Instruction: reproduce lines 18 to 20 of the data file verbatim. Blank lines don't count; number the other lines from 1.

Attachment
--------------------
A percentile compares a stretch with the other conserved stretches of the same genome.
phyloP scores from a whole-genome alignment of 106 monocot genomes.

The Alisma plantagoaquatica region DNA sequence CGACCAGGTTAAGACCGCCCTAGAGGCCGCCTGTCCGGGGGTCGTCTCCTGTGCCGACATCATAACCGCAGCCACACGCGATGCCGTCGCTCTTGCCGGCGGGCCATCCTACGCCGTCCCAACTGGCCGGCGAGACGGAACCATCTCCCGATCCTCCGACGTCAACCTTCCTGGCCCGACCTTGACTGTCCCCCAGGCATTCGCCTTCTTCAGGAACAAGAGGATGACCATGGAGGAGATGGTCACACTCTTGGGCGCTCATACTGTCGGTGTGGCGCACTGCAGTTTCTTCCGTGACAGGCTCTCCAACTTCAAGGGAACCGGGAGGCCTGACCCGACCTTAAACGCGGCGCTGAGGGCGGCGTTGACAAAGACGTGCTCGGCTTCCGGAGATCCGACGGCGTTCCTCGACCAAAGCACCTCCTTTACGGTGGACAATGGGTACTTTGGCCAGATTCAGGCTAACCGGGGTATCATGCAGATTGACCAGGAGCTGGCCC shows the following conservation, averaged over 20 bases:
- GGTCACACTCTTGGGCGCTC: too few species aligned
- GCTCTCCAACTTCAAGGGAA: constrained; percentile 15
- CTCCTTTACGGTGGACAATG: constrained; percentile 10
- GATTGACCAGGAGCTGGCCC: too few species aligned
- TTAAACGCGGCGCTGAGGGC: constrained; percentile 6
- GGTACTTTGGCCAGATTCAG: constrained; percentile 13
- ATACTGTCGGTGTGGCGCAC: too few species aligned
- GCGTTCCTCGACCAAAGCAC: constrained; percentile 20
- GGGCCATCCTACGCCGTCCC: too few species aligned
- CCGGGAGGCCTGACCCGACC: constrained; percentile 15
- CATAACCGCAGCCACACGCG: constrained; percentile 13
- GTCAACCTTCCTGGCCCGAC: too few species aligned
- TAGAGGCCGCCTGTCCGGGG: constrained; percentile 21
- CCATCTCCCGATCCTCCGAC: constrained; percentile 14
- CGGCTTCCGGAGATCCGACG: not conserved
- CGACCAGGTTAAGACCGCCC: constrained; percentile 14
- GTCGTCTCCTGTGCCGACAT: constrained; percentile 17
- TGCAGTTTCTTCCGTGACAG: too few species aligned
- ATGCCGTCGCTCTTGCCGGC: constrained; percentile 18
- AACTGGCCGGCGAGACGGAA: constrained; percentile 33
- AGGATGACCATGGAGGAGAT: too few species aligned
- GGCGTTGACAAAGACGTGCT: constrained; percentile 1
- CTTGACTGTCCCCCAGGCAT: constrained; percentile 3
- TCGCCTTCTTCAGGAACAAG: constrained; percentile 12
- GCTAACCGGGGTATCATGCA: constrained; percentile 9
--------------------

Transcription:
- CGGCTTCCGGAGATCCGACG: not conserved
- CGACCAGGTTAAGACCGCCC: constrained; percentile 14
- GTCGTCTCCTGTGCCGACAT: constrained; percentile 17